could not afford to substitute Mugabe in the next elections.
Sunday, 06 November 2011 10:22
BY PATIENCE NYANGOVE
THE deportation of non-documented Zimbabweans has reportedly left the MDC-T
in a quandary, The Standard has learnt. South Africa last month resumed the
deportation of Zimbabweans that had not regularised their stay in that
This has seen thousands of Zimbabweans being deported back home on a weekly
basis, but many still found their way back to SA. According to high-ranking
sources within the MDC-T, the party’s leadership stood to gain if the
Zimbabweans returned home to vote, yet they could not be seen to be
encouraging the deportations.
“Yes for the party, it will be good if these Zimbabweans come home and vote
for us. “However, we know that life is hard for them and they need to work
and take care of their families, so we can’t be seen openly supporting their
deportation,” a party official said.
However, the party’s deputy national spokesperson Tabitha Khumalo denied
that her party was caught between a rock and a hard place. “Most of those
people who are being deported are from Matabeleland, a region that has been
de-industrialised, companies have been closed and if these people are
deported, there is no source of income for them,” said Khumalo.
“Another challenge for these people is that they are without citizenship
because of Gukurahundi that has left many with no proper documentation.
She added: “Now is the time for the MDC-T to push for the documentation or
registration of these people. So we are not caught in between anything.
“This is time for the MDC-T to correct this registration anomaly, where
these people have been denied registration for so many years.”
South Africa is deporting an average of 500 Zimbabweans weekly. Hundreds of
thousands of Zimbabweans have made their way into South Africa in recent
years to escape the country’s political turmoil and an economy crisis.
It is estimated that there are more than one million Zimbabweans in South
Africa with most of them living there illegally.
Sunday, 06 November 2011 10:18
PRESIDENT Robert Mugabe’s health was under spotlight again yesterday
afternoon during the Chinhoyi University of Technology graduation ceremony.
The ceremony, which was supposed to have taken place two weeks ago was
delayed amid speculation that the President had hastily travelled to the
Asia for treatment.
Yesterday, a visibly shaking Mugabe was helped to manoeuvre the steps up and
down the podium where he conferred degrees while seated. Mugabe, who is
known to make long speeches, did not say much at the function.
In one instance he referred to Chinhoyi University of Technology as Chinhoyi
College much to the embarrassment of his learned colleagues at the high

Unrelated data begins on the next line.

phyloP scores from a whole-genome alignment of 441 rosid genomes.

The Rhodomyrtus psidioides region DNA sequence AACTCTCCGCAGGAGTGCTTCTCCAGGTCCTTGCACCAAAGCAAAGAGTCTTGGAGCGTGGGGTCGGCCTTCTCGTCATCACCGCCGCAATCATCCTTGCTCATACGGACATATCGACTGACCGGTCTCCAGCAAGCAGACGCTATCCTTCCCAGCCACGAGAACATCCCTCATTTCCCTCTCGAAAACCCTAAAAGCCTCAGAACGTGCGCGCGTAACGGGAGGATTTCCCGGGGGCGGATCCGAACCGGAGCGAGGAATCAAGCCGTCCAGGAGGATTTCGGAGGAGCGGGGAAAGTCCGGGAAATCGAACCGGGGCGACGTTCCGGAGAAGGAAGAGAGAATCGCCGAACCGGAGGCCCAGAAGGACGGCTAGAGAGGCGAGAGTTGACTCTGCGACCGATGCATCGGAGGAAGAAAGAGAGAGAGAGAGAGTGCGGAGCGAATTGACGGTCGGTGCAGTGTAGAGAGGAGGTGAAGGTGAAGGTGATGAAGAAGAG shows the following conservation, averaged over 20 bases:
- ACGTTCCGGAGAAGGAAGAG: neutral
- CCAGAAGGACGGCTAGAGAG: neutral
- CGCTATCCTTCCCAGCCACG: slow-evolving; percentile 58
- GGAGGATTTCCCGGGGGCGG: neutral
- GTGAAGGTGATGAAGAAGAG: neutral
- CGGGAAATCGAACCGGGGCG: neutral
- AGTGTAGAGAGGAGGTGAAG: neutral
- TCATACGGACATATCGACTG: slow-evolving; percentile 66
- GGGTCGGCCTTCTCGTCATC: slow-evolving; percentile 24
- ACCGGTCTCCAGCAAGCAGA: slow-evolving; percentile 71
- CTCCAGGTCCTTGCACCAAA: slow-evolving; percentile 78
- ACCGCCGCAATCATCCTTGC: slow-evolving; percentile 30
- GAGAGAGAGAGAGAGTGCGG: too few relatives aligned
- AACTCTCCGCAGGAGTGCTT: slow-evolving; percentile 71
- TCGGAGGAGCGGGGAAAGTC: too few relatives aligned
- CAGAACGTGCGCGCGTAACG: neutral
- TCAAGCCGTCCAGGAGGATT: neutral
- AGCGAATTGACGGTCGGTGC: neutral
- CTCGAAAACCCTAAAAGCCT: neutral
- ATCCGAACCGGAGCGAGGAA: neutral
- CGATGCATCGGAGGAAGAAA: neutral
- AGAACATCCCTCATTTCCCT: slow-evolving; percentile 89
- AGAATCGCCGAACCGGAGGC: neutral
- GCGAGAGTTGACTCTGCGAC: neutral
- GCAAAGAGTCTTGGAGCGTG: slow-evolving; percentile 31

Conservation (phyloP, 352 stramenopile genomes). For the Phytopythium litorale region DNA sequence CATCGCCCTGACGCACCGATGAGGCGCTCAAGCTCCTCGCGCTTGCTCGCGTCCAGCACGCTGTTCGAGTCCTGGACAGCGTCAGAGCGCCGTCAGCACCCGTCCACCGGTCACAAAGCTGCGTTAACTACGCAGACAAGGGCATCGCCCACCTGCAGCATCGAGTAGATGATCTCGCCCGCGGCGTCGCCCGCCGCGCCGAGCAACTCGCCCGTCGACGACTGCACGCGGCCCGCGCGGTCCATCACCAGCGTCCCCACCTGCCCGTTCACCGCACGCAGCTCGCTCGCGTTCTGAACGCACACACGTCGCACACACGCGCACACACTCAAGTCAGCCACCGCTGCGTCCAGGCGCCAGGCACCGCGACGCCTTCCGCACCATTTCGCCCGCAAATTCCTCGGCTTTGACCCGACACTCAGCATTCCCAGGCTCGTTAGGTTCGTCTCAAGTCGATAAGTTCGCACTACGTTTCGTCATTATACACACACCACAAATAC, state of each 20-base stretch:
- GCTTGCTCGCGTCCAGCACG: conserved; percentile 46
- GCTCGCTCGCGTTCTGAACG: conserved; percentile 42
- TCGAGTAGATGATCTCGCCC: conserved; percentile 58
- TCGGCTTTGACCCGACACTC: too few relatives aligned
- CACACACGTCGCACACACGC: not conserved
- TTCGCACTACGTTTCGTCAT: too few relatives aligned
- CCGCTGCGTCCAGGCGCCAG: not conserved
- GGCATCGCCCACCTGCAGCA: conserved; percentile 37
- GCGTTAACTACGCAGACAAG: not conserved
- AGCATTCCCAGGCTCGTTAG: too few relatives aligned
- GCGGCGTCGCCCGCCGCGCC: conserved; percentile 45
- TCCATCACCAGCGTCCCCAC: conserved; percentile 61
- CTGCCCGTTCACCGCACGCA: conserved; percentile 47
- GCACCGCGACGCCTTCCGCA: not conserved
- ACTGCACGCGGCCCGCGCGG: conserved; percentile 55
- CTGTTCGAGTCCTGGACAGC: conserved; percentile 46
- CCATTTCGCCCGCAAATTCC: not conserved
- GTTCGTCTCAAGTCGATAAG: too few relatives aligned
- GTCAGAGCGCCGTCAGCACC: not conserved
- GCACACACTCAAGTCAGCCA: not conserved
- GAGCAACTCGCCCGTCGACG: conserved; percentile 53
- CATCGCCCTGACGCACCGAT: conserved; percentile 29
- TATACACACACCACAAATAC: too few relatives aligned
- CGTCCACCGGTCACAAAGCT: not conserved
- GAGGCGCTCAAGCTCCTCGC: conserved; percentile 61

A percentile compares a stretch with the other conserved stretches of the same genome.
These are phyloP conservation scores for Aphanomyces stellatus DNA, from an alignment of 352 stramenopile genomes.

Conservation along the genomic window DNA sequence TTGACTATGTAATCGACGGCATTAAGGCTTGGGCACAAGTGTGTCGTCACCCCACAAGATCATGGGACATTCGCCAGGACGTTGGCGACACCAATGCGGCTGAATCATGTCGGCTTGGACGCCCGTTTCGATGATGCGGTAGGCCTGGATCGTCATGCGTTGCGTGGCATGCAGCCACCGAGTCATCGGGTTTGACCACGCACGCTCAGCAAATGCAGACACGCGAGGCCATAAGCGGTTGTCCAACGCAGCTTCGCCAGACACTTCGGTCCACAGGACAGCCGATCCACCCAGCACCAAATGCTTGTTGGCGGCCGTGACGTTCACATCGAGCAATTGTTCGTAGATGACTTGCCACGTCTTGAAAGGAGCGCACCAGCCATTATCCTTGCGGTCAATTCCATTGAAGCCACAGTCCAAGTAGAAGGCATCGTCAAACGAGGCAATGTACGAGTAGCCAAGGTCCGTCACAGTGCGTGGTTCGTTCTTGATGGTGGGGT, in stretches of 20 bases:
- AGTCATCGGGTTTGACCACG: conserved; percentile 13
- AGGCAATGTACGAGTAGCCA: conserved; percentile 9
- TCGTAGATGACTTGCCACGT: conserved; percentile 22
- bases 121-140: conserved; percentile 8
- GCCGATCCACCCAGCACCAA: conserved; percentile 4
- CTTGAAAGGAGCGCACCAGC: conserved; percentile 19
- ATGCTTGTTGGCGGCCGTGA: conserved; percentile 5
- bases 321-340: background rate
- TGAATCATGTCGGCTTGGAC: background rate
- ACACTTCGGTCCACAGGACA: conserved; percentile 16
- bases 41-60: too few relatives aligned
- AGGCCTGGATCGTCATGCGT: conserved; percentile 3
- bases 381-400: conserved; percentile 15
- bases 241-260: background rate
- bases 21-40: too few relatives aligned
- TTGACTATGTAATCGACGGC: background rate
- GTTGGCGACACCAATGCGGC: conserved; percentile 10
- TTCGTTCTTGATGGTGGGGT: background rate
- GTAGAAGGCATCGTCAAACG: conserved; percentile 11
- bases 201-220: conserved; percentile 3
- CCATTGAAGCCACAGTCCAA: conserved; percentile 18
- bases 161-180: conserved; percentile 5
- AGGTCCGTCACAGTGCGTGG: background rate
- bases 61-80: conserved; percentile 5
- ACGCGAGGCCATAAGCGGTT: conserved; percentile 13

Realising that his sharp memory was now fading away, he was seen constantly
referring to the prepared paper. In his heyday the President, who boasts of
many degrees and a sharp intellect, would not turn to papers for such simple
Most people who attended the graduation ceremony were surprised by the snail’s
pace in which the President was walking, leaving many in the audience
wondering why he should not retire.
A graduate who refused to be identified for fear of victimisation said it is
evident that the President is past his prime and advised parliament to force
him to retire.
The Constitution of Zimbabwe allows Parliament to relieve the President of
his duties if they see that he is incapacitated in any way.
Away from President Mugabe’s healthy woes, there was singing and jubilation
as more than 300 students’ graduated.
— By Nunurai Jena
Sunday, 06 November 2011 13:36
BY JENNIFER DUDE
PRESIDENT Robert Mugabe and Prime Minister Morgan Tsvangirai have agreed on
a meeting that will bring together their parties’ highest decision-making
bodies in a bid to find ways of eradicating political violence.
Sources last week said the meeting which was supposed to be held a fortnight
ago, was proposed by Mugabe and agreed to by Tsvangirai, but had to be
postponed indefinitely as the parties are continuously locked up in other
Zanu PF spokesperson Rugare Gumbo confirmed the pending meeting.
“That meeting is being coordinated by the secretary for administration Cde
(Didymus) Mutasa,” said Gumbo.
“All I can do is confirm that there is indeed a proposal to have a meeting
between the politburos of the parties.”
MDC spokesperson Douglas Mwonzora also confirmed the meeting, and like his
Zanu PF counterpart, added that they were yet to be advised on the new date.
Violence continues to rock Harare’s high- density suburbs, especially Mbare,
where Zanu PF militia, known as Chipangano, wantonly terrorise residents and
vendors dispossessing them of market stands.
Gumbo said Zanu PF insists that some of the violence happening in the
country is being perpetrated by MDC-T despite the media’s coverage which
gives the impression that his party was the culprit.
“We hope to address various issues of violence, including causes and how
best we can improve the political situation in the country,” Gumbo said.
“Our position as a party is that we want stability, peace and a conducive
environment for campaigning, which will lead to free and fair elections.”
Mwonzora however, said the proposed meeting is just a clumsy public
relations stunt which may not do much in ending violence.
“If Mugabe hopes to find ways of eradicating violence through his proposed
meeting with the two parties’ highest decision-making bodies then he is
addressing the wrong people,” Mwonzora said.
“Our view is that the solution lies in President Mugabe telling the police
and some members of the army to stop harassing people.”